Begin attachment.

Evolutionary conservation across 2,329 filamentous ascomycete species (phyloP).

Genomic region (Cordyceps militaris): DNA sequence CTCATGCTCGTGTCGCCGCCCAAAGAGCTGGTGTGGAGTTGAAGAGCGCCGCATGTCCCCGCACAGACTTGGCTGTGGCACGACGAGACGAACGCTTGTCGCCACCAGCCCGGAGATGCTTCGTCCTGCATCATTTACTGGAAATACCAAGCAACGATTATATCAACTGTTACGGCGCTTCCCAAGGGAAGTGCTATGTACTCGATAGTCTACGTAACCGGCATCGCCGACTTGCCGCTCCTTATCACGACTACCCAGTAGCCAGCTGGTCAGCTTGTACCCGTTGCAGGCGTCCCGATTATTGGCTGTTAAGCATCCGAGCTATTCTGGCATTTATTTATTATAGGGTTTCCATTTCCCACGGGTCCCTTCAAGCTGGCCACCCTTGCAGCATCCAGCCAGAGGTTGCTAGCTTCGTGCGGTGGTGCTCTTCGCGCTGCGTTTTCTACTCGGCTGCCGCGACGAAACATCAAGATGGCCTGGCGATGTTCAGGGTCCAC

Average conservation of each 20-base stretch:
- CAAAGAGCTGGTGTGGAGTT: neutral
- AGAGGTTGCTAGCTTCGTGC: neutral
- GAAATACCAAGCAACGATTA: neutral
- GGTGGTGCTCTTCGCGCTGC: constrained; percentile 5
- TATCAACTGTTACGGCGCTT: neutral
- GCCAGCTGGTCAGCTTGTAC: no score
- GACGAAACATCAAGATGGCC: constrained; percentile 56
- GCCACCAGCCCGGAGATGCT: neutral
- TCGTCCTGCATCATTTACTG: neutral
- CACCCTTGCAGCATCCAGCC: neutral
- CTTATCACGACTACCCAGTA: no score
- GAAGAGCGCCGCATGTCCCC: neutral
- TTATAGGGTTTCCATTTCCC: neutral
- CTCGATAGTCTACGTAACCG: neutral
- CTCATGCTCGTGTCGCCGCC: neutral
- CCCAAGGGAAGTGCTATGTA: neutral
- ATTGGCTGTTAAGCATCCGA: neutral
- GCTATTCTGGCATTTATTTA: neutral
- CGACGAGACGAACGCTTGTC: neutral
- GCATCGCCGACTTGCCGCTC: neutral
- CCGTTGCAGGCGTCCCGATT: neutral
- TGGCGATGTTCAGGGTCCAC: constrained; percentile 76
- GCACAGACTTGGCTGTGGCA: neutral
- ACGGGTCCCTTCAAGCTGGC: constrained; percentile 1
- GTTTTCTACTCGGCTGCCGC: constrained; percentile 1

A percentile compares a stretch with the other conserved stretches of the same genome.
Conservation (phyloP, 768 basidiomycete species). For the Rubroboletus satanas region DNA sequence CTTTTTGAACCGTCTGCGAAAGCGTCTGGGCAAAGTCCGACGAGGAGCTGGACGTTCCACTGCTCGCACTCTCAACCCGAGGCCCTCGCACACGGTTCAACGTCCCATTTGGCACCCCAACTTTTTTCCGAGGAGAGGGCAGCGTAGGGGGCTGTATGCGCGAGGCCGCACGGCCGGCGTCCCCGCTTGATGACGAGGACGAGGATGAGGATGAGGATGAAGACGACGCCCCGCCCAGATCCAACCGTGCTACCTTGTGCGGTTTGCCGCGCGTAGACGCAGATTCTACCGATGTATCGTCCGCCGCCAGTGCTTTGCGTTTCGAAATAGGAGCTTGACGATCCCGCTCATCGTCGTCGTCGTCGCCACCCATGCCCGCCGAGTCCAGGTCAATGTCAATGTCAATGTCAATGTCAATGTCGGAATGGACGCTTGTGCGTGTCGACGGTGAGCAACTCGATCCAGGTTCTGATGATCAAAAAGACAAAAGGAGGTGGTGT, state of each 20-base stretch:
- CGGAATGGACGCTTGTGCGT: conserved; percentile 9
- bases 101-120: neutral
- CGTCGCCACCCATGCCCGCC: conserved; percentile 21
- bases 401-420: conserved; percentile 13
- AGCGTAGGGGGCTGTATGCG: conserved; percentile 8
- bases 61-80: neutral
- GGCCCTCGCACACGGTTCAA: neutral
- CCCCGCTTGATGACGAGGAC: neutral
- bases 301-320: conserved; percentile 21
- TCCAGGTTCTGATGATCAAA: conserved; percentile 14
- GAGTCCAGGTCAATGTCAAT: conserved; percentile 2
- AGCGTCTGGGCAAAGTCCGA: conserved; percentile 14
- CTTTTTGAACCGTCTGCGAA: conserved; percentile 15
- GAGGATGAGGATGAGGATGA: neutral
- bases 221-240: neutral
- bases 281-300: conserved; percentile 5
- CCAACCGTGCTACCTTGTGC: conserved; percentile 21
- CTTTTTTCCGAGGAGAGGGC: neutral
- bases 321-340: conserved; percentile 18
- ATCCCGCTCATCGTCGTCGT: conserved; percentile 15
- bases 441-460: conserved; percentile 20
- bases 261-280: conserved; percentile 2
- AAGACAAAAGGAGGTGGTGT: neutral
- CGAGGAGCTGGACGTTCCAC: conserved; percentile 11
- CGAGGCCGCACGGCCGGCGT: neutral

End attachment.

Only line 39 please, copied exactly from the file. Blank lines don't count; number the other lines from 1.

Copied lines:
- bases 301-320: conserved; percentile 21